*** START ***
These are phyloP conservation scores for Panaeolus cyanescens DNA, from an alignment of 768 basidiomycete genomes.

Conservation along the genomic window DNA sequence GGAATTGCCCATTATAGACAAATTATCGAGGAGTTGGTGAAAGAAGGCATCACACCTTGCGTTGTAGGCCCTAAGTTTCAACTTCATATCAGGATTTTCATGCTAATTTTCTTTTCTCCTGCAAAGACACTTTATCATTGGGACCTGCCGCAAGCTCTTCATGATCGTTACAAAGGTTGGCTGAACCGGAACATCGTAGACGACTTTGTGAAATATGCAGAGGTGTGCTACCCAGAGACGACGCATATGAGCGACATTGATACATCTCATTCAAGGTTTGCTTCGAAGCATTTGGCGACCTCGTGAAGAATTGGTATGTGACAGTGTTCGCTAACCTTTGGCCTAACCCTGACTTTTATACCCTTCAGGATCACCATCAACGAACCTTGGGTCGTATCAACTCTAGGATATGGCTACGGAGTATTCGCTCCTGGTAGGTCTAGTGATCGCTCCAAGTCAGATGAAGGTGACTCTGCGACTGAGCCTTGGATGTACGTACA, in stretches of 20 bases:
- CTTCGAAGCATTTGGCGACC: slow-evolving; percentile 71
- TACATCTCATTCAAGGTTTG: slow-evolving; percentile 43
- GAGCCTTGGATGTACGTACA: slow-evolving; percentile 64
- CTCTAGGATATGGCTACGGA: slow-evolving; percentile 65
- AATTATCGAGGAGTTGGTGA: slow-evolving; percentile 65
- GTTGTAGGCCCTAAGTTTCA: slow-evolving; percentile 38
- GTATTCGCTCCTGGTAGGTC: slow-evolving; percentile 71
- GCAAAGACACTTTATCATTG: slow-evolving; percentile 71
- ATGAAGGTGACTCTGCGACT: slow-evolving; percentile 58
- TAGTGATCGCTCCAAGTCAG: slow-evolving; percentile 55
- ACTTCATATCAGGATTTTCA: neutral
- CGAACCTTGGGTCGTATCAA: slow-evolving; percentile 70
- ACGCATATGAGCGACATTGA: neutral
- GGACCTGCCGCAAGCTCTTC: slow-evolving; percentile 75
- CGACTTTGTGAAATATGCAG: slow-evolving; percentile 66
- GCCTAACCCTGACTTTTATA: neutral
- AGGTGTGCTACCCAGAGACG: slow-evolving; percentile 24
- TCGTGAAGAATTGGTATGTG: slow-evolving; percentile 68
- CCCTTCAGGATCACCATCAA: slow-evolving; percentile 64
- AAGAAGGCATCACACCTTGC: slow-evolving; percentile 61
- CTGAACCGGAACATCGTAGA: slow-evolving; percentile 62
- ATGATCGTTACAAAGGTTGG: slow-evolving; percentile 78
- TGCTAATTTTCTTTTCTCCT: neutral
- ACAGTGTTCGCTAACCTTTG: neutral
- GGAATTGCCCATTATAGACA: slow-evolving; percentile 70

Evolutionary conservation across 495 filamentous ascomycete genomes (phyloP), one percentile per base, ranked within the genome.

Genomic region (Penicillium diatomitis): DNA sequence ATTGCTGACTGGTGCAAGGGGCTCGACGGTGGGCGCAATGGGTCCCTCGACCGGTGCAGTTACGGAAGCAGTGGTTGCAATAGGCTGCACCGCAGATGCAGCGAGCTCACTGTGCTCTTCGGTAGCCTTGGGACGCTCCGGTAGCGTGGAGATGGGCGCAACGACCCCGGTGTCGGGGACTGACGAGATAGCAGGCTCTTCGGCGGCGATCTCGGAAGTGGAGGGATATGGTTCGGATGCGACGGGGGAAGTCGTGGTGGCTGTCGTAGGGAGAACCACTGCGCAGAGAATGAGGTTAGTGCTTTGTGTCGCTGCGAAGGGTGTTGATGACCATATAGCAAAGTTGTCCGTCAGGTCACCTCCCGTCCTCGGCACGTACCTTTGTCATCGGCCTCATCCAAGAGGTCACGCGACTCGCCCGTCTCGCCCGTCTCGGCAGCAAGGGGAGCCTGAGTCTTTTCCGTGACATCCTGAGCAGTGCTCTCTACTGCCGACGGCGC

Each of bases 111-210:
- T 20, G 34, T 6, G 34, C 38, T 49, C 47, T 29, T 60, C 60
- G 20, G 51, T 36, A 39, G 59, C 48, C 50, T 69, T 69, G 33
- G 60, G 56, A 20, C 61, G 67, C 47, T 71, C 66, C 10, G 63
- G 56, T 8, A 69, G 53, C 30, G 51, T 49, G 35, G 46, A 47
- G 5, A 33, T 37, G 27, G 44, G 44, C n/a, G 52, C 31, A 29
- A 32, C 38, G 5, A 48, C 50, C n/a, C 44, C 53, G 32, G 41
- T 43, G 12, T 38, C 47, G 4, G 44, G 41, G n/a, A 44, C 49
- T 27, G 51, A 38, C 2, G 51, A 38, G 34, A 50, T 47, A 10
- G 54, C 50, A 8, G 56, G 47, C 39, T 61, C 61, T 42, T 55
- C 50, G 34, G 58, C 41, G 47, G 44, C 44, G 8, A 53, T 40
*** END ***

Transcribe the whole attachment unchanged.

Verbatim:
These are phyloP conservation scores for Panaeolus cyanescens DNA, from an alignment of 768 basidiomycete genomes.

Conservation along the genomic window DNA sequence GGAATTGCCCATTATAGACAAATTATCGAGGAGTTGGTGAAAGAAGGCATCACACCTTGCGTTGTAGGCCCTAAGTTTCAACTTCATATCAGGATTTTCATGCTAATTTTCTTTTCTCCTGCAAAGACACTTTATCATTGGGACCTGCCGCAAGCTCTTCATGATCGTTACAAAGGTTGGCTGAACCGGAACATCGTAGACGACTTTGTGAAATATGCAGAGGTGTGCTACCCAGAGACGACGCATATGAGCGACATTGATACATCTCATTCAAGGTTTGCTTCGAAGCATTTGGCGACCTCGTGAAGAATTGGTATGTGACAGTGTTCGCTAACCTTTGGCCTAACCCTGACTTTTATACCCTTCAGGATCACCATCAACGAACCTTGGGTCGTATCAACTCTAGGATATGGCTACGGAGTATTCGCTCCTGGTAGGTCTAGTGATCGCTCCAAGTCAGATGAAGGTGACTCTGCGACTGAGCCTTGGATGTACGTACA, in stretches of 20 bases:
- CTTCGAAGCATTTGGCGACC: slow-evolving; percentile 71
- TACATCTCATTCAAGGTTTG: slow-evolving; percentile 43
- GAGCCTTGGATGTACGTACA: slow-evolving; percentile 64
- CTCTAGGATATGGCTACGGA: slow-evolving; percentile 65
- AATTATCGAGGAGTTGGTGA: slow-evolving; percentile 65
- GTTGTAGGCCCTAAGTTTCA: slow-evolving; percentile 38
- GTATTCGCTCCTGGTAGGTC: slow-evolving; percentile 71
- GCAAAGACACTTTATCATTG: slow-evolving; percentile 71
- ATGAAGGTGACTCTGCGACT: slow-evolving; percentile 58
- TAGTGATCGCTCCAAGTCAG: slow-evolving; percentile 55
- ACTTCATATCAGGATTTTCA: neutral
- CGAACCTTGGGTCGTATCAA: slow-evolving; percentile 70
- ACGCATATGAGCGACATTGA: neutral
- GGACCTGCCGCAAGCTCTTC: slow-evolving; percentile 75
- CGACTTTGTGAAATATGCAG: slow-evolving; percentile 66
- GCCTAACCCTGACTTTTATA: neutral
- AGGTGTGCTACCCAGAGACG: slow-evolving; percentile 24
- TCGTGAAGAATTGGTATGTG: slow-evolving; percentile 68
- CCCTTCAGGATCACCATCAA: slow-evolving; percentile 64
- AAGAAGGCATCACACCTTGC: slow-evolving; percentile 61
- CTGAACCGGAACATCGTAGA: slow-evolving; percentile 62
- ATGATCGTTACAAAGGTTGG: slow-evolving; percentile 78
- TGCTAATTTTCTTTTCTCCT: neutral
- ACAGTGTTCGCTAACCTTTG: neutral
- GGAATTGCCCATTATAGACA: slow-evolving; percentile 70

Evolutionary conservation across 495 filamentous ascomycete genomes (phyloP), one percentile per base, ranked within the genome.

Genomic region (Penicillium diatomitis): DNA sequence ATTGCTGACTGGTGCAAGGGGCTCGACGGTGGGCGCAATGGGTCCCTCGACCGGTGCAGTTACGGAAGCAGTGGTTGCAATAGGCTGCACCGCAGATGCAGCGAGCTCACTGTGCTCTTCGGTAGCCTTGGGACGCTCCGGTAGCGTGGAGATGGGCGCAACGACCCCGGTGTCGGGGACTGACGAGATAGCAGGCTCTTCGGCGGCGATCTCGGAAGTGGAGGGATATGGTTCGGATGCGACGGGGGAAGTCGTGGTGGCTGTCGTAGGGAGAACCACTGCGCAGAGAATGAGGTTAGTGCTTTGTGTCGCTGCGAAGGGTGTTGATGACCATATAGCAAAGTTGTCCGTCAGGTCACCTCCCGTCCTCGGCACGTACCTTTGTCATCGGCCTCATCCAAGAGGTCACGCGACTCGCCCGTCTCGCCCGTCTCGGCAGCAAGGGGAGCCTGAGTCTTTTCCGTGACATCCTGAGCAGTGCTCTCTACTGCCGACGGCGC

Each of bases 111-210:
- T 20, G 34, T 6, G 34, C 38, T 49, C 47, T 29, T 60, C 60
- G 20, G 51, T 36, A 39, G 59, C 48, C 50, T 69, T 69, G 33
- G 60, G 56, A 20, C 61, G 67, C 47, T 71, C 66, C 10, G 63
- G 56, T 8, A 69, G 53, C 30, G 51, T 49, G 35, G 46, A 47
- G 5, A 33, T 37, G 27, G 44, G 44, C n/a, G 52, C 31, A 29
- A 32, C 38, G 5, A 48, C 50, C n/a, C 44, C 53, G 32, G 41
- T 43, G 12, T 38, C 47, G 4, G 44, G 41, G n/a, A 44, C 49
- T 27, G 51, A 38, C 2, G 51, A 38, G 34, A 50, T 47, A 10
- G 54, C 50, A 8, G 56, G 47, C 39, T 61, C 61, T 42, T 55
- C 50, G 34, G 58, C 41, G 47, G 44, C 44, G 8, A 53, T 40